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25 years at the Calistoga Roastery

25 years at the Calistoga Roastery


Imagine that you started a business in Calistoga 25 years ago with a simple thought in mind. “A place for everyone,” Clive Richardson said, sitting beside his co-owner Eva King.

It would be a place with a row of community tables where friends could meet with a few “privacy spots” for reading or writing or checking email.

It would have a chalkboard wall where a kid could draw a fantasy world of brightly colored people and cars and other things. And it would have a toy chest too to keep little hands busy and where other magic/mischief could be safely imagined.

There would be the smell of freshly baked scones and muffins in the air, along with other tasty things ready to enjoy.

Coffee! Of course, there would be coffee. Coffee that is freshly roasted and brewed and filling the room with a caffeinated aura to inspire the senses and stimulate the palate.

Now open the doors and see what the local color of characters might bring. Add King’s warm smile, and a tincture of Richardson’s energetic humor. Now watch what happens, year after year, as the customers come and go and the town changes before your eyes. Watch it for a long, long time – 25 years of time – and then reflect how things have changed.

“Calistoga has changed but it’s been pretty good for us," said Richardson, who started the Calistoga Roastery 25 years ago this July 3. "There were some winters when you could roll a bowling ball down Lincoln Avenue and not hit a soul.”

But these days the Calistoga Roastery is one of the central community hubs of the town, and it has developed a secret national reputation that attracts and sustains customers through generations. Customers come – many from out of town visiting – and then return to the charm of this unique coffee shop.

“Scott Simon (of NPR) once worked writing on his book here,” Richardson said. “He said he had a bad back, so we set him up to write right at the window counter where he could stand.”

It’s the years of relationships, according to King, that have blossomed in the shop’s 25-year history that keep customers coming back.

For instance, up front, there’s the long "Table of Knowledge” where each morning a consistent group of regulars meets to discuss their views on everything from the weather to their current political dismays. When U.S. Representative Mike Thompson comes to Calistoga he has been known to stop by to listen.

Still it’s not always been easy seeing loyal customers who have come for years continue to age and die with the passing of time. And both Richardson and King paused at the memory of one special customer who one morning announced that she’d just been diagnosed with a terminal illness.

“But I still have time for coffee,” Richardson recalls her saying.

“We have employees now working behind the counter who came here as kids with their parents,” King said. King, who joined the business 20 years ago, and then became Richardson’s third business partner about 10 years ago, already had 17 years of managing and opening and training people for a food service chain in the Bay Area before moving to Calistoga. “It was too long of a commute,” she said.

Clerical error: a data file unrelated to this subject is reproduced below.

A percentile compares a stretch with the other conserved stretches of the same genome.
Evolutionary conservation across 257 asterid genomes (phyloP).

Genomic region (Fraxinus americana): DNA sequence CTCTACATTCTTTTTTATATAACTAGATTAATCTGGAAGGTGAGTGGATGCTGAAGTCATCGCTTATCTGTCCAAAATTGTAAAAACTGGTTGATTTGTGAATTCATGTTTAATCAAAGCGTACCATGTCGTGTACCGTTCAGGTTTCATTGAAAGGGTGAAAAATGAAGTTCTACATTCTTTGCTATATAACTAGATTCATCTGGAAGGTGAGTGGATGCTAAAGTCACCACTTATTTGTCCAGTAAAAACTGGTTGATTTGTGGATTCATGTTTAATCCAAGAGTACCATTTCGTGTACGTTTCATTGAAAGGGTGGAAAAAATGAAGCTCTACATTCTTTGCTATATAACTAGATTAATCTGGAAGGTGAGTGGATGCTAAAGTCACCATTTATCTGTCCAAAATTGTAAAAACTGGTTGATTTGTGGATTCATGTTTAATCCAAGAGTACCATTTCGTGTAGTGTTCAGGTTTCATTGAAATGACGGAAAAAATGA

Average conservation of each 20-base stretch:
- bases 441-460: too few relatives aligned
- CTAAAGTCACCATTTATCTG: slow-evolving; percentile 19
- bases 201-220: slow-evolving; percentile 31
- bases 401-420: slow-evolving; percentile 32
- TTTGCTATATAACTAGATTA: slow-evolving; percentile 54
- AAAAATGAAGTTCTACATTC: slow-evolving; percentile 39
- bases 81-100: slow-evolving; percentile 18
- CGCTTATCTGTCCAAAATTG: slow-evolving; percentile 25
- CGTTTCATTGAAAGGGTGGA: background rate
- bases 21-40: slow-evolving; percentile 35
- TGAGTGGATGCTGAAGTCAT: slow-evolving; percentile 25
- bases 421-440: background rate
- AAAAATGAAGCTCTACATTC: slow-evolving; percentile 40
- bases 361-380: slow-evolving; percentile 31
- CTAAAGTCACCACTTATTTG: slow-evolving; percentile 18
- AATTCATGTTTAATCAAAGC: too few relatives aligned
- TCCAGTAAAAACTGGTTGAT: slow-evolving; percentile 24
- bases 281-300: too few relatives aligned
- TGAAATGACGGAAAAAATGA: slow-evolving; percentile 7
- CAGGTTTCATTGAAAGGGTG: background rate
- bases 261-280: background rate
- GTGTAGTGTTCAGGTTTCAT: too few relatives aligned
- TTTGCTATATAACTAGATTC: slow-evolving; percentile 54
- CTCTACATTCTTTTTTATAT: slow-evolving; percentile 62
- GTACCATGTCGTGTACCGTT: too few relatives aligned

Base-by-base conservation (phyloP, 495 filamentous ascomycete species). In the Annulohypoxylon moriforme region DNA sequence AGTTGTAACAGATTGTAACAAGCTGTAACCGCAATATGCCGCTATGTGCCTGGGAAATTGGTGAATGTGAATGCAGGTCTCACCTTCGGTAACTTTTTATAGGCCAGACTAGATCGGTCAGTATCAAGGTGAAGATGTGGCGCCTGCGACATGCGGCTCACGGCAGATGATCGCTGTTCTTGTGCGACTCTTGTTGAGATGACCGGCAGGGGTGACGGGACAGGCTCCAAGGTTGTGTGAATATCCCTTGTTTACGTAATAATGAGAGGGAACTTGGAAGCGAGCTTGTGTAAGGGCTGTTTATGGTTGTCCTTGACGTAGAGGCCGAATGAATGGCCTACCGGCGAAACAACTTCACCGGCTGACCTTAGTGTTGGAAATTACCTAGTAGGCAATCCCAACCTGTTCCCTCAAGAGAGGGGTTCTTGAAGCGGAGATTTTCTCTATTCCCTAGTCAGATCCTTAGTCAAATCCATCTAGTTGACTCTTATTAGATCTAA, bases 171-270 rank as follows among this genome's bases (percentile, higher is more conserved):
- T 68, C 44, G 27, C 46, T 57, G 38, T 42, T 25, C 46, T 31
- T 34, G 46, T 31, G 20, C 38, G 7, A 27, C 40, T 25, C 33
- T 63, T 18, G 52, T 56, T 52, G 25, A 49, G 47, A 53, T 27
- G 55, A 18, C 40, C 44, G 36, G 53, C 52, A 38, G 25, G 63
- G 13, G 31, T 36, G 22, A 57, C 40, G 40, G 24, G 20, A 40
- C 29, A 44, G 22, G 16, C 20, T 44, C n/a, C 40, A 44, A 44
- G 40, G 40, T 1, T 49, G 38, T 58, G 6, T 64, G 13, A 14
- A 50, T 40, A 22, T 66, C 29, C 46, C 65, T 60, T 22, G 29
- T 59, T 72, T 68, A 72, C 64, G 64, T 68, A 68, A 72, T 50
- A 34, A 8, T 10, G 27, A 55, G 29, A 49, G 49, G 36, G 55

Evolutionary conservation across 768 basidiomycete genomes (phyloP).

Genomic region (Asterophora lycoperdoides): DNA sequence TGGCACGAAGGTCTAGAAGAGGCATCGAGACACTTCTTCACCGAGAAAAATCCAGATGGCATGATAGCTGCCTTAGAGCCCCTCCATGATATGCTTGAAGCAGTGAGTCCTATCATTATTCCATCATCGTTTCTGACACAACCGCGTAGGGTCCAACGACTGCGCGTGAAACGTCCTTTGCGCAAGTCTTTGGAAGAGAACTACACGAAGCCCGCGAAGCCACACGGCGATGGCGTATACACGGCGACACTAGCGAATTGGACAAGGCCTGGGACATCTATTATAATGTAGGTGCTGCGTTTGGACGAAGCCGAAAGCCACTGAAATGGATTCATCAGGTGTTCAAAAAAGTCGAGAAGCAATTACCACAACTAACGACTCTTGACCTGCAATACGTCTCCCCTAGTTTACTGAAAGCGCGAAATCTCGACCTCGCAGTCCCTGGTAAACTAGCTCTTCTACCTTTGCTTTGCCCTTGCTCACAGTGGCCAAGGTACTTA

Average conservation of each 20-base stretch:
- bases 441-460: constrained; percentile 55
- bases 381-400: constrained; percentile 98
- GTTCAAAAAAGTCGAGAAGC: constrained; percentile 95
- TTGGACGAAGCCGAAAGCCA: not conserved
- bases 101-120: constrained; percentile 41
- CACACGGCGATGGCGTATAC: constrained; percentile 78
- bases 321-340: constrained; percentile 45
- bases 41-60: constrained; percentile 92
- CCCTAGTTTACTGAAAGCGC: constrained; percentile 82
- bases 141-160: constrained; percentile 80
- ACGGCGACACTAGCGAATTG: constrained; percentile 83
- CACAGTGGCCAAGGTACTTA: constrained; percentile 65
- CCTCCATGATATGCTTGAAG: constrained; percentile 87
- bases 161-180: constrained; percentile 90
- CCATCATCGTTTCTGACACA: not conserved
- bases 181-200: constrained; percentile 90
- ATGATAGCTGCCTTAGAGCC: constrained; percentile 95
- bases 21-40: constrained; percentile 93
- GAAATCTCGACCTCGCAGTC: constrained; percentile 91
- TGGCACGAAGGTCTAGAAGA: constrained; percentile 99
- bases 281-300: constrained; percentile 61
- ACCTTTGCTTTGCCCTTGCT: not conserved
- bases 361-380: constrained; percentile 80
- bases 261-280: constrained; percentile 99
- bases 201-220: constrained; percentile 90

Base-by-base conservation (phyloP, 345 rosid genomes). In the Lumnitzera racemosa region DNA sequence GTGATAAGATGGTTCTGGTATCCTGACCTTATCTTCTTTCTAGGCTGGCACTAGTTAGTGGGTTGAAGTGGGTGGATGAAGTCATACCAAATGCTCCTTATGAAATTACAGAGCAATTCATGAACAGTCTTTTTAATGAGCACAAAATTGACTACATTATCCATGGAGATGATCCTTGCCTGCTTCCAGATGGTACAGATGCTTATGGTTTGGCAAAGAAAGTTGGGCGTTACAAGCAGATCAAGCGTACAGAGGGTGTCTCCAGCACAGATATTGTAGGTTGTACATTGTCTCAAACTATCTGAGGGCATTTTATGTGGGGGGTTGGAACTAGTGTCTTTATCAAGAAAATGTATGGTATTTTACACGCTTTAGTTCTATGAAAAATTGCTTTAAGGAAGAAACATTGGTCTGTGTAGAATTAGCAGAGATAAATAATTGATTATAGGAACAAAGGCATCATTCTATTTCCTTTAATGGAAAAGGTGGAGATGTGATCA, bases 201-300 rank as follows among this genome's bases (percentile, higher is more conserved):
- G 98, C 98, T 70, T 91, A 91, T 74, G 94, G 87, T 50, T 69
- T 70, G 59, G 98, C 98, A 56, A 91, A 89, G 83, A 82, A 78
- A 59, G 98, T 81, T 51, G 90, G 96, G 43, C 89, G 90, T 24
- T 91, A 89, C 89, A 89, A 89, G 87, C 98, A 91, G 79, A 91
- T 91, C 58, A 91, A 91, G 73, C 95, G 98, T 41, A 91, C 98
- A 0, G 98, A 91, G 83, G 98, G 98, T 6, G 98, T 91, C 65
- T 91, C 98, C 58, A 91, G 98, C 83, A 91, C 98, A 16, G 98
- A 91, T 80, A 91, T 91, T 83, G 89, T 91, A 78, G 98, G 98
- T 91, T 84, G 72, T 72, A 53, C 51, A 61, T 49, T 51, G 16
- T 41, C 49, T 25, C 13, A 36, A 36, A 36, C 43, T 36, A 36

A native Californian from Eureka, King found Calistoga to be a good place to raise her family, and the Roastery to be a good place to work. After she'd worked in the shop for 10 years, Richardson approached her to be his business partner.

“We make a good team,” King said. “People often think Clive is the sole owner, or that I’m a manager or that we’re married or things like that. But we balance each other out. Clive often tells people I’m his business wife,” she laughed. “So we’re like two people baking a pie. We create it together, and when it comes out of the oven people say ‘It’s beautiful! It’s delicious!’”

Richardson, who grew up in Goring-by-Sea in Sussex, England, had his own history of managing 36 coffee shops in the LA and San Francisco area before coming to Calistoga. But his start in coffee began in Australia where – according to Richardson – he learned that coffee shop business wasn’t just about a cuppa Joe.

The first morning after he started, he said, a regular customer, an old Italian gentleman, came in looking for his espresso. Richardson, thinking it would be a kindness to give the man a little extra, was surprised when the customer looked at it and threw it onto Richardson’s front in disgust. “That’s when I learned that coffee wasn’t just about coffee,” he said. “It’s about tradition, routine, a private moment, and respect.”

A little later Richardson said “We’re not about barista art. We don’t make little paintings in the hot milk and foam or things such as that. We’re about making a space for everyone. And of course the coffee itself.”

He pointed to the shelves of coffee bags lining the wall. “People don’t realize we rotate out these bags every week. Each bag contains coffee that was roasted no longer than one week ago. Because coffee has to be fresh. Really fresh. “

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Tom Stockwell is currently a staff writer for the St. Helena Star. He is an author of fiction and non-fiction books and has been a working journalist for a variety of technical publications as well as a consultant for numerous wineries in the Napa Valley.

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